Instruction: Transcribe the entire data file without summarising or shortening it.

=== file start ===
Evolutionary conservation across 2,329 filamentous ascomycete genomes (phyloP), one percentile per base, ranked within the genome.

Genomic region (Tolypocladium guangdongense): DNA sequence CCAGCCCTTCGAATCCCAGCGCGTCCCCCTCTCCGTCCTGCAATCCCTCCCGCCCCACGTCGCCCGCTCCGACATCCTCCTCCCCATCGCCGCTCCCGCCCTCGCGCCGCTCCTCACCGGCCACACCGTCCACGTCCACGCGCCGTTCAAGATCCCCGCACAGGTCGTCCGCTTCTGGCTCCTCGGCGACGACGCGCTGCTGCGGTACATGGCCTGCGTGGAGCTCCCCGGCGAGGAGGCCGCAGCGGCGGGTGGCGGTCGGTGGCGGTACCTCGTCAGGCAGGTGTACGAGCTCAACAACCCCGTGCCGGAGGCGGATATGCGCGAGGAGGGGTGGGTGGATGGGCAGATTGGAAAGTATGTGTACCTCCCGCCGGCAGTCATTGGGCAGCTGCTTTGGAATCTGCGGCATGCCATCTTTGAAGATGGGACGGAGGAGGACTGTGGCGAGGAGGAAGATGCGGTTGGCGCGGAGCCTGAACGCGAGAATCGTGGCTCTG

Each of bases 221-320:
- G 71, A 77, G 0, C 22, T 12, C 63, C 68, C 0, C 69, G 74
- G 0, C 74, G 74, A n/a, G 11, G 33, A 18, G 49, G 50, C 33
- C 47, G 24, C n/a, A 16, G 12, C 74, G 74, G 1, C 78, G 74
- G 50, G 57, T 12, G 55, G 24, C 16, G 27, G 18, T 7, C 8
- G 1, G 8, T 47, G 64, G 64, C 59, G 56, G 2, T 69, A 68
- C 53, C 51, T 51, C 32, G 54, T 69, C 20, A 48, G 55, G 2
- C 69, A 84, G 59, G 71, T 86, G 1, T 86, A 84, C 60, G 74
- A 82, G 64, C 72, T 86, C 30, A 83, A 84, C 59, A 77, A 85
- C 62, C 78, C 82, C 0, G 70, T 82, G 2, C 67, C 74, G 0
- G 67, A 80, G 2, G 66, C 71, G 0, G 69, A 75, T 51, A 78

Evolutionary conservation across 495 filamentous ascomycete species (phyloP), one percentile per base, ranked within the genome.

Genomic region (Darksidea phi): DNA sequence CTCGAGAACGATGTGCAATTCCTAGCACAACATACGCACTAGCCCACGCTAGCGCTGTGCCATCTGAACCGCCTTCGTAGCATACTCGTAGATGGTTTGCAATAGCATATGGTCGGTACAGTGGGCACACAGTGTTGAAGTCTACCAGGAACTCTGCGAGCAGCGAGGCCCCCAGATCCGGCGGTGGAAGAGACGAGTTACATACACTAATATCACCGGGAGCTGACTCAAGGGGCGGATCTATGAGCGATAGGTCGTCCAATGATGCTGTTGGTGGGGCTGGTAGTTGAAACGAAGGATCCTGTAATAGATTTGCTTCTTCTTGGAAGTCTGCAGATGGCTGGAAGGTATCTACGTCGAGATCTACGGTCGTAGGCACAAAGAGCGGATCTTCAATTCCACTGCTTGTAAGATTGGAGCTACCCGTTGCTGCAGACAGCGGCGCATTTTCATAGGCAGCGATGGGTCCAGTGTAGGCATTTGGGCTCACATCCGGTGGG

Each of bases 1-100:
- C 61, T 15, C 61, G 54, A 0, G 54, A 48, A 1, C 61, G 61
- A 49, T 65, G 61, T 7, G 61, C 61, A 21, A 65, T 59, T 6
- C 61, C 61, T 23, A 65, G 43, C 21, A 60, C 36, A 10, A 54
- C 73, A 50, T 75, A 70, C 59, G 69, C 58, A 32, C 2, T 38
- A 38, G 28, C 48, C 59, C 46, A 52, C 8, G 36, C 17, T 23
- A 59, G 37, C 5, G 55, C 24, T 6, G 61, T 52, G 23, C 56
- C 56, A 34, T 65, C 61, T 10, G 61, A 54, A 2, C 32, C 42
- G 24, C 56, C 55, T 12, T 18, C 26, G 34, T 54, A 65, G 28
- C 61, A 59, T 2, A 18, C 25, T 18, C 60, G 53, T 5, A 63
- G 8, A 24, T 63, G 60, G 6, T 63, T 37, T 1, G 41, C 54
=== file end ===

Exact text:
Evolutionary conservation across 2,329 filamentous ascomycete genomes (phyloP), one percentile per base, ranked within the genome.

Genomic region (Tolypocladium guangdongense): DNA sequence CCAGCCCTTCGAATCCCAGCGCGTCCCCCTCTCCGTCCTGCAATCCCTCCCGCCCCACGTCGCCCGCTCCGACATCCTCCTCCCCATCGCCGCTCCCGCCCTCGCGCCGCTCCTCACCGGCCACACCGTCCACGTCCACGCGCCGTTCAAGATCCCCGCACAGGTCGTCCGCTTCTGGCTCCTCGGCGACGACGCGCTGCTGCGGTACATGGCCTGCGTGGAGCTCCCCGGCGAGGAGGCCGCAGCGGCGGGTGGCGGTCGGTGGCGGTACCTCGTCAGGCAGGTGTACGAGCTCAACAACCCCGTGCCGGAGGCGGATATGCGCGAGGAGGGGTGGGTGGATGGGCAGATTGGAAAGTATGTGTACCTCCCGCCGGCAGTCATTGGGCAGCTGCTTTGGAATCTGCGGCATGCCATCTTTGAAGATGGGACGGAGGAGGACTGTGGCGAGGAGGAAGATGCGGTTGGCGCGGAGCCTGAACGCGAGAATCGTGGCTCTG

Each of bases 221-320:
- G 71, A 77, G 0, C 22, T 12, C 63, C 68, C 0, C 69, G 74
- G 0, C 74, G 74, A n/a, G 11, G 33, A 18, G 49, G 50, C 33
- C 47, G 24, C n/a, A 16, G 12, C 74, G 74, G 1, C 78, G 74
- G 50, G 57, T 12, G 55, G 24, C 16, G 27, G 18, T 7, C 8
- G 1, G 8, T 47, G 64, G 64, C 59, G 56, G 2, T 69, A 68
- C 53, C 51, T 51, C 32, G 54, T 69, C 20, A 48, G 55, G 2
- C 69, A 84, G 59, G 71, T 86, G 1, T 86, A 84, C 60, G 74
- A 82, G 64, C 72, T 86, C 30, A 83, A 84, C 59, A 77, A 85
- C 62, C 78, C 82, C 0, G 70, T 82, G 2, C 67, C 74, G 0
- G 67, A 80, G 2, G 66, C 71, G 0, G 69, A 75, T 51, A 78

Evolutionary conservation across 495 filamentous ascomycete species (phyloP), one percentile per base, ranked within the genome.

Genomic region (Darksidea phi): DNA sequence CTCGAGAACGATGTGCAATTCCTAGCACAACATACGCACTAGCCCACGCTAGCGCTGTGCCATCTGAACCGCCTTCGTAGCATACTCGTAGATGGTTTGCAATAGCATATGGTCGGTACAGTGGGCACACAGTGTTGAAGTCTACCAGGAACTCTGCGAGCAGCGAGGCCCCCAGATCCGGCGGTGGAAGAGACGAGTTACATACACTAATATCACCGGGAGCTGACTCAAGGGGCGGATCTATGAGCGATAGGTCGTCCAATGATGCTGTTGGTGGGGCTGGTAGTTGAAACGAAGGATCCTGTAATAGATTTGCTTCTTCTTGGAAGTCTGCAGATGGCTGGAAGGTATCTACGTCGAGATCTACGGTCGTAGGCACAAAGAGCGGATCTTCAATTCCACTGCTTGTAAGATTGGAGCTACCCGTTGCTGCAGACAGCGGCGCATTTTCATAGGCAGCGATGGGTCCAGTGTAGGCATTTGGGCTCACATCCGGTGGG

Each of bases 1-100:
- C 61, T 15, C 61, G 54, A 0, G 54, A 48, A 1, C 61, G 61
- A 49, T 65, G 61, T 7, G 61, C 61, A 21, A 65, T 59, T 6
- C 61, C 61, T 23, A 65, G 43, C 21, A 60, C 36, A 10, A 54
- C 73, A 50, T 75, A 70, C 59, G 69, C 58, A 32, C 2, T 38
- A 38, G 28, C 48, C 59, C 46, A 52, C 8, G 36, C 17, T 23
- A 59, G 37, C 5, G 55, C 24, T 6, G 61, T 52, G 23, C 56
- C 56, A 34, T 65, C 61, T 10, G 61, A 54, A 2, C 32, C 42
- G 24, C 56, C 55, T 12, T 18, C 26, G 34, T 54, A 65, G 28
- C 61, A 59, T 2, A 18, C 25, T 18, C 60, G 53, T 5, A 63
- G 8, A 24, T 63, G 60, G 6, T 63, T 37, T 1, G 41, C 54